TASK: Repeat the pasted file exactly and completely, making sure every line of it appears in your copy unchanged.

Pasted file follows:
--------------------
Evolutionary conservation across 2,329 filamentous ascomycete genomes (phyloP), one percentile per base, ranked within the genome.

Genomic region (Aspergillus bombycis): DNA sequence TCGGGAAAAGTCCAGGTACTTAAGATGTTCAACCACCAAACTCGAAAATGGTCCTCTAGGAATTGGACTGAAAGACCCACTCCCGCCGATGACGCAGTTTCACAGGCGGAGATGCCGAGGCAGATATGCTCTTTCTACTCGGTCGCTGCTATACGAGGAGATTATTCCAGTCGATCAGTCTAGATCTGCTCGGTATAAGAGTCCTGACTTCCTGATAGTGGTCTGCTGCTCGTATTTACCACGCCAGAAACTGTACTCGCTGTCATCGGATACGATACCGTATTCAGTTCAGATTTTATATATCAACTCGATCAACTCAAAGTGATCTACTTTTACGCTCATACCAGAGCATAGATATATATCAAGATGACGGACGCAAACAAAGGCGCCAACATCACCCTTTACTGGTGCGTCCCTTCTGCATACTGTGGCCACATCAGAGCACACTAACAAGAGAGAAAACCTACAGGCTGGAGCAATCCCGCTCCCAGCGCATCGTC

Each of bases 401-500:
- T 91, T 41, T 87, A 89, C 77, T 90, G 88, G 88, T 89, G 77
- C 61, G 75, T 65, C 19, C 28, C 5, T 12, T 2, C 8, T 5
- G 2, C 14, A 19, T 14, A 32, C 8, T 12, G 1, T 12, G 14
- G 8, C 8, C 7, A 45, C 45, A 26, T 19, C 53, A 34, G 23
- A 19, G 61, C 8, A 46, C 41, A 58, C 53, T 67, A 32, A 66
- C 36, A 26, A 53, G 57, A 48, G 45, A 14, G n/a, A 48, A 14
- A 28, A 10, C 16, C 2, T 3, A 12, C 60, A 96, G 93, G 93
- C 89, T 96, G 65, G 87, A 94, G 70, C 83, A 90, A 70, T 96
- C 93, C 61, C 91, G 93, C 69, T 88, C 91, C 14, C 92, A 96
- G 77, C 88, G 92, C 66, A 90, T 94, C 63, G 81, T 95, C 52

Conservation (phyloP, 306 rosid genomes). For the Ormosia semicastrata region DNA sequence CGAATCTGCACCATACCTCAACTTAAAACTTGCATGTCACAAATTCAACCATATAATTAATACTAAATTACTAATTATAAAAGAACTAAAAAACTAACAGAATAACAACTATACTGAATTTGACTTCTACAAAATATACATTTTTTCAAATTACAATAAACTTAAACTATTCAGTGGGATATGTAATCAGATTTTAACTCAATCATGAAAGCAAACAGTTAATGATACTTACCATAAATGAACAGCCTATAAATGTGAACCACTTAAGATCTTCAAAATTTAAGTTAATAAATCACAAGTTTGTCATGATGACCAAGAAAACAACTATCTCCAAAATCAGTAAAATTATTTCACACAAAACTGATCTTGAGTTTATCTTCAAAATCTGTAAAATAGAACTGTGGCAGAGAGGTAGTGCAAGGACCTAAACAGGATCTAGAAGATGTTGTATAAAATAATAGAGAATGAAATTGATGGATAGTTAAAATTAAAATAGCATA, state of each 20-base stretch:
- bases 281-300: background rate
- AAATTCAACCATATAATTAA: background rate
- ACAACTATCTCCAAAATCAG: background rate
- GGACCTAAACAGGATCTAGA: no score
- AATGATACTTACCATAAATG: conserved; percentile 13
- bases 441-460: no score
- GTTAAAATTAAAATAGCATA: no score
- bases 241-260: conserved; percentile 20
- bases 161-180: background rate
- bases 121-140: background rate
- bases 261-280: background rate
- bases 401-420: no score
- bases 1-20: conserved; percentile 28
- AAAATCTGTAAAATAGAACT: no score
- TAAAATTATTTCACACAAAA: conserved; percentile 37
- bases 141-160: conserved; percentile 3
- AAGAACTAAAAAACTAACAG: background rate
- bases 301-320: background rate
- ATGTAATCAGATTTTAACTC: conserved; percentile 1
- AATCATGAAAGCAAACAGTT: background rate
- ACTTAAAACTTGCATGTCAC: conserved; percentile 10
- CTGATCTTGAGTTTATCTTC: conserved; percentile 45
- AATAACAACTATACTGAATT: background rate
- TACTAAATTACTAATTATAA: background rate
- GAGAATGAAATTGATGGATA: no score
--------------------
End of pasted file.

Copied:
Evolutionary conservation across 2,329 filamentous ascomycete genomes (phyloP), one percentile per base, ranked within the genome.

Genomic region (Aspergillus bombycis): DNA sequence TCGGGAAAAGTCCAGGTACTTAAGATGTTCAACCACCAAACTCGAAAATGGTCCTCTAGGAATTGGACTGAAAGACCCACTCCCGCCGATGACGCAGTTTCACAGGCGGAGATGCCGAGGCAGATATGCTCTTTCTACTCGGTCGCTGCTATACGAGGAGATTATTCCAGTCGATCAGTCTAGATCTGCTCGGTATAAGAGTCCTGACTTCCTGATAGTGGTCTGCTGCTCGTATTTACCACGCCAGAAACTGTACTCGCTGTCATCGGATACGATACCGTATTCAGTTCAGATTTTATATATCAACTCGATCAACTCAAAGTGATCTACTTTTACGCTCATACCAGAGCATAGATATATATCAAGATGACGGACGCAAACAAAGGCGCCAACATCACCCTTTACTGGTGCGTCCCTTCTGCATACTGTGGCCACATCAGAGCACACTAACAAGAGAGAAAACCTACAGGCTGGAGCAATCCCGCTCCCAGCGCATCGTC

Each of bases 401-500:
- T 91, T 41, T 87, A 89, C 77, T 90, G 88, G 88, T 89, G 77
- C 61, G 75, T 65, C 19, C 28, C 5, T 12, T 2, C 8, T 5
- G 2, C 14, A 19, T 14, A 32, C 8, T 12, G 1, T 12, G 14
- G 8, C 8, C 7, A 45, C 45, A 26, T 19, C 53, A 34, G 23
- A 19, G 61, C 8, A 46, C 41, A 58, C 53, T 67, A 32, A 66
- C 36, A 26, A 53, G 57, A 48, G 45, A 14, G n/a, A 48, A 14
- A 28, A 10, C 16, C 2, T 3, A 12, C 60, A 96, G 93, G 93
- C 89, T 96, G 65, G 87, A 94, G 70, C 83, A 90, A 70, T 96
- C 93, C 61, C 91, G 93, C 69, T 88, C 91, C 14, C 92, A 96
- G 77, C 88, G 92, C 66, A 90, T 94, C 63, G 81, T 95, C 52

Conservation (phyloP, 306 rosid genomes). For the Ormosia semicastrata region DNA sequence CGAATCTGCACCATACCTCAACTTAAAACTTGCATGTCACAAATTCAACCATATAATTAATACTAAATTACTAATTATAAAAGAACTAAAAAACTAACAGAATAACAACTATACTGAATTTGACTTCTACAAAATATACATTTTTTCAAATTACAATAAACTTAAACTATTCAGTGGGATATGTAATCAGATTTTAACTCAATCATGAAAGCAAACAGTTAATGATACTTACCATAAATGAACAGCCTATAAATGTGAACCACTTAAGATCTTCAAAATTTAAGTTAATAAATCACAAGTTTGTCATGATGACCAAGAAAACAACTATCTCCAAAATCAGTAAAATTATTTCACACAAAACTGATCTTGAGTTTATCTTCAAAATCTGTAAAATAGAACTGTGGCAGAGAGGTAGTGCAAGGACCTAAACAGGATCTAGAAGATGTTGTATAAAATAATAGAGAATGAAATTGATGGATAGTTAAAATTAAAATAGCATA, state of each 20-base stretch:
- bases 281-300: background rate
- AAATTCAACCATATAATTAA: background rate
- ACAACTATCTCCAAAATCAG: background rate
- GGACCTAAACAGGATCTAGA: no score
- AATGATACTTACCATAAATG: conserved; percentile 13
- bases 441-460: no score
- GTTAAAATTAAAATAGCATA: no score
- bases 241-260: conserved; percentile 20
- bases 161-180: background rate
- bases 121-140: background rate
- bases 261-280: background rate
- bases 401-420: no score
- bases 1-20: conserved; percentile 28
- AAAATCTGTAAAATAGAACT: no score
- TAAAATTATTTCACACAAAA: conserved; percentile 37
- bases 141-160: conserved; percentile 3
- AAGAACTAAAAAACTAACAG: background rate
- bases 301-320: background rate
- ATGTAATCAGATTTTAACTC: conserved; percentile 1
- AATCATGAAAGCAAACAGTT: background rate
- ACTTAAAACTTGCATGTCAC: conserved; percentile 10
- CTGATCTTGAGTTTATCTTC: conserved; percentile 45
- AATAACAACTATACTGAATT: background rate
- TACTAAATTACTAATTATAA: background rate
- GAGAATGAAATTGATGGATA: no score